It’s important to know that the University looks at all income. If you have a beyond-salary stipend, that becomes part of the calculation. Our office can determine how many Winter and/or Summer courses a faculty member can teach in order to stay within the 12/12 limits, but we have no way of knowing what other income you may have. HR does eventually give us all the information we need, but we don’t always have up-front access to the full picture. If Summer/Winter income is your only extra compensation, we should be able to give you a pretty accurate picture of how that will play out. If you have other income, we will be able to help only so far.
The terms of the newest faculty contract dictate that we pay a course preparation fee of $375/credit to faculty in the following circumstances:
- If the cancellation of the course is our decision
- If a faculty member has never taught that course before in Summer/Winter (the idea being, once you prepare the course, we will compensate you: but only once for that course).
We do not like to cancel classes. We would prefer never to do so, and in fact we make many, many decisions not to cancel courses, even when enrollments are low, if we determine there are students registered for the course for whom the course is critical (graduating seniors, for example). If we see a pattern of cancellation in a particular course, we may recommend to a department that we not run that course the next year. Never reaching the point of needing to cancel is our objective as we watch shifts in the curriculum and student demand year to year. There’s no magic number. There is no “we cancel under x students” policy in our program. It is generally true that we’re going to give a hard look to any course with fewer than 10 students. It doesn’t mean we’ll cancel all courses under 10, but it does mean that we will give a closer look to who is enrolled in such a course before making a decision.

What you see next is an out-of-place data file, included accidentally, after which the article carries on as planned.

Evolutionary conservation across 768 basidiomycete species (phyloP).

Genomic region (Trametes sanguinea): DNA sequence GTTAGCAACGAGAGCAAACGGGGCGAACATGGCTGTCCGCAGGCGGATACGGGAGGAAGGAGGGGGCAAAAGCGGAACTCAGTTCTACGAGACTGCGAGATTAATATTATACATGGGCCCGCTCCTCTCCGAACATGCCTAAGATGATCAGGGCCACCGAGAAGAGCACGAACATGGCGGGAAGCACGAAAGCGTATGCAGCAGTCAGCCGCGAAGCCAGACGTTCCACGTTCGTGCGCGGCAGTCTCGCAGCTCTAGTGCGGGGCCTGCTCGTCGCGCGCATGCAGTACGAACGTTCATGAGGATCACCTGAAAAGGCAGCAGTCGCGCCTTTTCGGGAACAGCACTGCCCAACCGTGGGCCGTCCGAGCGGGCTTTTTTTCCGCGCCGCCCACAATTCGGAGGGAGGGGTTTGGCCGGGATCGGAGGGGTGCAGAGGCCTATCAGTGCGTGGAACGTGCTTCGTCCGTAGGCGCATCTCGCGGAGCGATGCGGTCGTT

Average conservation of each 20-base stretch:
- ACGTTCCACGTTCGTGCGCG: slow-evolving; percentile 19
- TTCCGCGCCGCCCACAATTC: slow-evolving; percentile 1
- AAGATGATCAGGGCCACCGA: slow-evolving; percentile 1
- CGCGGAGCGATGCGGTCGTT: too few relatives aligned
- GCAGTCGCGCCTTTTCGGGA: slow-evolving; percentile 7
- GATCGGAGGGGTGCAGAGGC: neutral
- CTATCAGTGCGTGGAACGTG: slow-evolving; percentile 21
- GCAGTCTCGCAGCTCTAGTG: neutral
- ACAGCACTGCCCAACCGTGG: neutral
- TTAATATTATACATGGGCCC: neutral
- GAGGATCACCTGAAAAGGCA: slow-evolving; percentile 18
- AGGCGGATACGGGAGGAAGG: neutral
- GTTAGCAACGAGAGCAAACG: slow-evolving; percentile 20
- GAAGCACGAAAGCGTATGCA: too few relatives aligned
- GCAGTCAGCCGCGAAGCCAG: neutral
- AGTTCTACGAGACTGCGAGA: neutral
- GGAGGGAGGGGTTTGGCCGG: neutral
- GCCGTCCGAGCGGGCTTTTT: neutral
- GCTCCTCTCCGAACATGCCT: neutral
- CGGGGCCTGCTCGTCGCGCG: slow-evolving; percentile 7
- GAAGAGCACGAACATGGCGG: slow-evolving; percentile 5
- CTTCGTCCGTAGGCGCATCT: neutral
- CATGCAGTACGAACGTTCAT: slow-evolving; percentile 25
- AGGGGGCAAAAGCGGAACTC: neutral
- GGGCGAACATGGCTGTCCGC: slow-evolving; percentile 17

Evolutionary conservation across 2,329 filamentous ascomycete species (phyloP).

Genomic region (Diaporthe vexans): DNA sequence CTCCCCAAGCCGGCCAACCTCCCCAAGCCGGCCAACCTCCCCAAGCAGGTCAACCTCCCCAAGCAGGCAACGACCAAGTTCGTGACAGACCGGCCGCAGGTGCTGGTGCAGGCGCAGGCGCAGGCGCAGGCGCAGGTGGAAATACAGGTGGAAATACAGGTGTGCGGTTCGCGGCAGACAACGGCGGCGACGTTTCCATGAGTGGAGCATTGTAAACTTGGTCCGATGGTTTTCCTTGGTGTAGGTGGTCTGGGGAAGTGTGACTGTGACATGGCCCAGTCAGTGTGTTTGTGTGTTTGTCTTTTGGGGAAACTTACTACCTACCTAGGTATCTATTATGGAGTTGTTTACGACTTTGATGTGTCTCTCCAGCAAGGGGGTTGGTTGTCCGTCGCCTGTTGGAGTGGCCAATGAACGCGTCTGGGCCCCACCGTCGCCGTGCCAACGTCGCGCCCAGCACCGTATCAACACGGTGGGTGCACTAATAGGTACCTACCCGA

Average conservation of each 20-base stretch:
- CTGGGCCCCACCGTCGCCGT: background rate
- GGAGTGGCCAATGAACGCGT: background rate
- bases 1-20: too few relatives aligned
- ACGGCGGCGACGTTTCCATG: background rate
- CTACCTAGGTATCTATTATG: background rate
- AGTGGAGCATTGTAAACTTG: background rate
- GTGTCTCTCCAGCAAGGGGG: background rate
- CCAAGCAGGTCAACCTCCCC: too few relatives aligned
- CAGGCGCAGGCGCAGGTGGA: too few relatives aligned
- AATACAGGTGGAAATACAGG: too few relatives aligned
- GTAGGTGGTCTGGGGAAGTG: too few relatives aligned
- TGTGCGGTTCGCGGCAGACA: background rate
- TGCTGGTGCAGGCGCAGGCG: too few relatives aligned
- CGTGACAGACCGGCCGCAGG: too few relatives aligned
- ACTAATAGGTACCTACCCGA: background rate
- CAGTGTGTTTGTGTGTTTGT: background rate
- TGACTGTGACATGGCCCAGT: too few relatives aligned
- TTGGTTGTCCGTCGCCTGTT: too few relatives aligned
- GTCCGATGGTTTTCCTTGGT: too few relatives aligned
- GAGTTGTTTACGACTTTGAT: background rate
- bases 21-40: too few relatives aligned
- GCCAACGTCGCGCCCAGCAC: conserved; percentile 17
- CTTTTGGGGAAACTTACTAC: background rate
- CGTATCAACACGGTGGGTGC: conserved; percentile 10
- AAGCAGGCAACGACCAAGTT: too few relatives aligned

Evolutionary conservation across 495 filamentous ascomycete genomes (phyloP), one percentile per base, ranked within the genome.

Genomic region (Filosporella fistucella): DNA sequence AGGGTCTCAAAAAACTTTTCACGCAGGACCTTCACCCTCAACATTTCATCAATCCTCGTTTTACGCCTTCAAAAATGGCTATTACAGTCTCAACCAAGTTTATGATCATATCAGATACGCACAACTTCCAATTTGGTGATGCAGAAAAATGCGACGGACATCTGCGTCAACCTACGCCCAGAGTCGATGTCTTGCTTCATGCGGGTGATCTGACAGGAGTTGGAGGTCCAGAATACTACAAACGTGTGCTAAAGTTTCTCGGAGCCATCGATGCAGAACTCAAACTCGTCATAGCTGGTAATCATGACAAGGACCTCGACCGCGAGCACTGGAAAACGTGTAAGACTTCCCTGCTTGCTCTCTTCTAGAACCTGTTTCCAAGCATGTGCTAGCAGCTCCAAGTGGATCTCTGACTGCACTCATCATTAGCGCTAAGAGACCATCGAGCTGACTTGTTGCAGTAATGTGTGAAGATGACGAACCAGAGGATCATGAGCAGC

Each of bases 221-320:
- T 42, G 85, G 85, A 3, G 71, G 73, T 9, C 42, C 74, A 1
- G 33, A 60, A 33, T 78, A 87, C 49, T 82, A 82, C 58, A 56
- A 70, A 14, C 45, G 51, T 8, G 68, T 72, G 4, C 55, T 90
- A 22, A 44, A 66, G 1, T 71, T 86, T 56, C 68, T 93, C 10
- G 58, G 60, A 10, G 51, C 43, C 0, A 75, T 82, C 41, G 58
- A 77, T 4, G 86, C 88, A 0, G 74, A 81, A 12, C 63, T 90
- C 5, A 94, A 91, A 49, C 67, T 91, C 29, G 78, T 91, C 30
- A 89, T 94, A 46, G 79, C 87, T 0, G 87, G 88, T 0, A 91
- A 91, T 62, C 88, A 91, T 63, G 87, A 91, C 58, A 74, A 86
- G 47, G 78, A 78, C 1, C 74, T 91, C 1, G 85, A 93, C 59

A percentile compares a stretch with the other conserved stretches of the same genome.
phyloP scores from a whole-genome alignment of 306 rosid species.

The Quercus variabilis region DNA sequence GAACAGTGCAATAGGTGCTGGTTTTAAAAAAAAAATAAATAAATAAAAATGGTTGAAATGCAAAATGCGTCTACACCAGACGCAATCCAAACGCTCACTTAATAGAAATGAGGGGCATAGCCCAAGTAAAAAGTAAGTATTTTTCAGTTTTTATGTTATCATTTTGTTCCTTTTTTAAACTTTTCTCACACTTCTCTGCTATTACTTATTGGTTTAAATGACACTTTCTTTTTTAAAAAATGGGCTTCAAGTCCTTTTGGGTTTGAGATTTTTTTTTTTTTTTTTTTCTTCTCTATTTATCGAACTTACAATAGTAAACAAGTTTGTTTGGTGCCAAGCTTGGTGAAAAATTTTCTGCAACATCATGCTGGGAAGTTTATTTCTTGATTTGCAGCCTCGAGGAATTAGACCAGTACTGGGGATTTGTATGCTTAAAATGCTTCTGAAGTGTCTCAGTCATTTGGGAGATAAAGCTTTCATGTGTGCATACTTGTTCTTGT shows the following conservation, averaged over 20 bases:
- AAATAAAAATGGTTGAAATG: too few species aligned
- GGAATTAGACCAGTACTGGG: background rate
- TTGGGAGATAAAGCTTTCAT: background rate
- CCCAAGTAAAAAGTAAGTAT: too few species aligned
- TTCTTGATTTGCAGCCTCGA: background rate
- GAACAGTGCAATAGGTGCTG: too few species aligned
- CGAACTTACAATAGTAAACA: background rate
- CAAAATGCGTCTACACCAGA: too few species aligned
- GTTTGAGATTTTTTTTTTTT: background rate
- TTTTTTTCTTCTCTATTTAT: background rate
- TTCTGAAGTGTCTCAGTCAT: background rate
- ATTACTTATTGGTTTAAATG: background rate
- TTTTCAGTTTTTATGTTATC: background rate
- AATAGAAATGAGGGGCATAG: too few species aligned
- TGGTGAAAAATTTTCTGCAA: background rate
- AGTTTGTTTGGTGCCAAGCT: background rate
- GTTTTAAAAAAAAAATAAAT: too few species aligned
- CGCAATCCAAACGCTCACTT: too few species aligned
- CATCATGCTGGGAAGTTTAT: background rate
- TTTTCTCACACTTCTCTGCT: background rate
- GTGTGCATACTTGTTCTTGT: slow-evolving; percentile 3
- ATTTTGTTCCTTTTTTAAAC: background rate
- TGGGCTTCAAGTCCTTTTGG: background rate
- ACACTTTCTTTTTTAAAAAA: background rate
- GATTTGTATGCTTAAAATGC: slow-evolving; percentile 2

Why Don’t I Have My Contract Yet?
We are very lucky to have a dedicated Faculty Contracts Coordinator in our office. His name is David Colberg (email@example.com). He is happy to respond your emails and take your phone calls regarding the process and timing of Summer and Winter session compensation.
Our contracts coordinator works very hard, day after day, month after month, to get all summer “special payroll” requests through HR and on to payroll. Each and every instructor in the summertime requires a full special payroll request, whether they’re teaching a 4-credit lab or a 1-credit independent study. To make this manageable (there are typically over 900 sections to process , some with multiple instructors), we generally work through in order of session for Summer: May is first, then AS1/SS1, and so on.
Having said that, things occasionally happen, either on our end or in the HR/payroll queue. If you’re class is two weeks away and you haven’t heard a thing, please do reach out and let us know.
Graduate Student Compensation
An increasing number of our Summer/Winter faculty are working with graduate students. GA compensation is now also dictated by contract posted online at http://uconngradunion.org/home/resources/current-members/full-contract/.
Language in the GA contract is listed under Article 34, “Summer/Intersession GA Appointments.” You can link directly to that contract section here.
Retired faculty who teach at UConn fall under the general policy for the re-employment of retirees, which can be reviewed here: https://policy.uconn.edu/2011/05/24/re-employed-retirees-policy-on/. Annual limits for compensation are defined in this policy.